Court name
Supreme Court of Zimbabwe
Case number
SC 21 of 2021

ZUPCO v Mashinge (SC 21 of 2021) [2021] ZWSC 21 (26 March 2021);

Law report citations
Media neutral citation
[2021] ZWSC 21
Makarau JA
Gowora JA
Bere JA

REPORTABLE        (20)










HARARE: SEPTEMBER 25, 2018 & MARCH 26 2021



P. Ngwenya, for appellant

Respondent in person



  1. On 24 February 2017, the Labour Court granted, with no order as to costs, an application for review brought by the respondent against the appellant. It thereby set aside the decision of the appellant to dismiss the respondent whom it reinstated with no loss of salary and benefits with effect from the date of the dismissal. In the alternative and if reinstatement was untenable, it ordered that the appellant pays damages to the respondent.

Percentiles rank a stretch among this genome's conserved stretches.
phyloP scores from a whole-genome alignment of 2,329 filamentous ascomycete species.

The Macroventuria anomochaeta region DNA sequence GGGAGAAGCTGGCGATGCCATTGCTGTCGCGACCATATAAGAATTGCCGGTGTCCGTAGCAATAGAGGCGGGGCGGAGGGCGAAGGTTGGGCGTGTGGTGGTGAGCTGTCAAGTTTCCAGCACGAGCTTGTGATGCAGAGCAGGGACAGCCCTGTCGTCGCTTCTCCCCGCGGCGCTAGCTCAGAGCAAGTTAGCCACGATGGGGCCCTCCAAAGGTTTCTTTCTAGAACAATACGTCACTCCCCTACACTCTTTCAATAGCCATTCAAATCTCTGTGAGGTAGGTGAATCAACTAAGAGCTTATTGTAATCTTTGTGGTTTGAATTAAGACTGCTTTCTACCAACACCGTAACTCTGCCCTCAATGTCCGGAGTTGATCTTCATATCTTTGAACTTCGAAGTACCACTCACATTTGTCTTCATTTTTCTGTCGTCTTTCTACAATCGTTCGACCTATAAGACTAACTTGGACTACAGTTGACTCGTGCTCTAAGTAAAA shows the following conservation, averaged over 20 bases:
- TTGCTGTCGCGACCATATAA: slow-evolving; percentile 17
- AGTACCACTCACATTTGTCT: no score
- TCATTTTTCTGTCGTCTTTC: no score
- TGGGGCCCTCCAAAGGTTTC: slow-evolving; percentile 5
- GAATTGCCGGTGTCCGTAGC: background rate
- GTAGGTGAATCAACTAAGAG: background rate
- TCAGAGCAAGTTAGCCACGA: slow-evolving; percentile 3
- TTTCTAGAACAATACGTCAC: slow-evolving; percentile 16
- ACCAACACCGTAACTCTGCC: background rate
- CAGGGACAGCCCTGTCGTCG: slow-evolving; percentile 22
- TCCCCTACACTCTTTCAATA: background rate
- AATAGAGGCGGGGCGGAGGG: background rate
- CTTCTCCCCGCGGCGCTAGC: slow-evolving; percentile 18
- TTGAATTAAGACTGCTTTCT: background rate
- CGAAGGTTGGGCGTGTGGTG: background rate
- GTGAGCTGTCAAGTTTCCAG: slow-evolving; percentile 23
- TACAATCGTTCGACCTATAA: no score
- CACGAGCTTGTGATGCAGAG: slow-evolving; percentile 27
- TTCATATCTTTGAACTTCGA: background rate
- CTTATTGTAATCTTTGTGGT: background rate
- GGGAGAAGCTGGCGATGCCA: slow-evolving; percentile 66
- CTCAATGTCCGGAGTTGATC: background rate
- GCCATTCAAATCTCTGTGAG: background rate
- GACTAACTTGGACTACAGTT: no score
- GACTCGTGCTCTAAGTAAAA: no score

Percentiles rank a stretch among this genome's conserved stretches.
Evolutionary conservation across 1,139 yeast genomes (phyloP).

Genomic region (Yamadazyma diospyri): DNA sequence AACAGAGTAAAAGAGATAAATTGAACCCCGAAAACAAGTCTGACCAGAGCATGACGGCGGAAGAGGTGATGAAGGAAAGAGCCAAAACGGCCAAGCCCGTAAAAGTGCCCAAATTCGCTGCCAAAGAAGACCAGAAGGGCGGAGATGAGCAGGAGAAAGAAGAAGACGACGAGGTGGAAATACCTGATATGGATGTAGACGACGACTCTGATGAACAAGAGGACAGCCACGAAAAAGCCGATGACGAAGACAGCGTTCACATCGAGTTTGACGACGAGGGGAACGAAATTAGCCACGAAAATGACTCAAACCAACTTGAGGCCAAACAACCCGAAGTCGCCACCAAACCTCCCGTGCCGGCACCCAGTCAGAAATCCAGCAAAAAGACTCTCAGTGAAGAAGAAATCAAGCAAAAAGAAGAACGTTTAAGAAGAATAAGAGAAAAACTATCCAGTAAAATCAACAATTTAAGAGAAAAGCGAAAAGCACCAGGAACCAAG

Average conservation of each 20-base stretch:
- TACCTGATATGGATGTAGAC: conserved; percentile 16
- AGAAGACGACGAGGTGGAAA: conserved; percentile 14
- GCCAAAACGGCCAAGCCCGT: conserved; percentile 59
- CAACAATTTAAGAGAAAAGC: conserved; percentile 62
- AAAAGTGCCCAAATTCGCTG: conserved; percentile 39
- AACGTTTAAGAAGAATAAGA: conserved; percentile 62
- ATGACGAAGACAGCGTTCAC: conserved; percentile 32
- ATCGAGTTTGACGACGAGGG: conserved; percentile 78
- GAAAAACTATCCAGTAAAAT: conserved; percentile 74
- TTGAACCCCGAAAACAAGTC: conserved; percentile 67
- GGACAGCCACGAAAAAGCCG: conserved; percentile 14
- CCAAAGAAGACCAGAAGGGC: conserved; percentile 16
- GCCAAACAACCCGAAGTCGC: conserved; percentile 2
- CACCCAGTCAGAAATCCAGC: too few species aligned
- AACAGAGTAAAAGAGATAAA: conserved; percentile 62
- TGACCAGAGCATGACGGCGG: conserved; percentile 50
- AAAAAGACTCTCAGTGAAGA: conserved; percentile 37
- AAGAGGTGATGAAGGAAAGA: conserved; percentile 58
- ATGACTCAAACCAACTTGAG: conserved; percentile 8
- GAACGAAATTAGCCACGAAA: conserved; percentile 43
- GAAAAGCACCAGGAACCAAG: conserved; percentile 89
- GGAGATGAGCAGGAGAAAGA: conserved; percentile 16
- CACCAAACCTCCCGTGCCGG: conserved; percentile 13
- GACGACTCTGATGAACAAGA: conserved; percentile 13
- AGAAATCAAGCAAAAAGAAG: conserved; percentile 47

1. This is an appeal, with leave, against that order.



  1. The respondent was employed by the appellant as a bus conductor.  Suspecting that she had committed an act of theft or fraud, the appellant brought the respondent before a disciplinary committee. The disciplinary committee failed to reach a decision in the matter. Instead of referring the matter to the Chief Executive as is provided for in the governing code of conduct, the deadlocked disciplinary committee referred the matter to the Division Operations Manager who, clearly oblivious of his incompetence in the matter, found the respondent guilty and dismissed her from employment.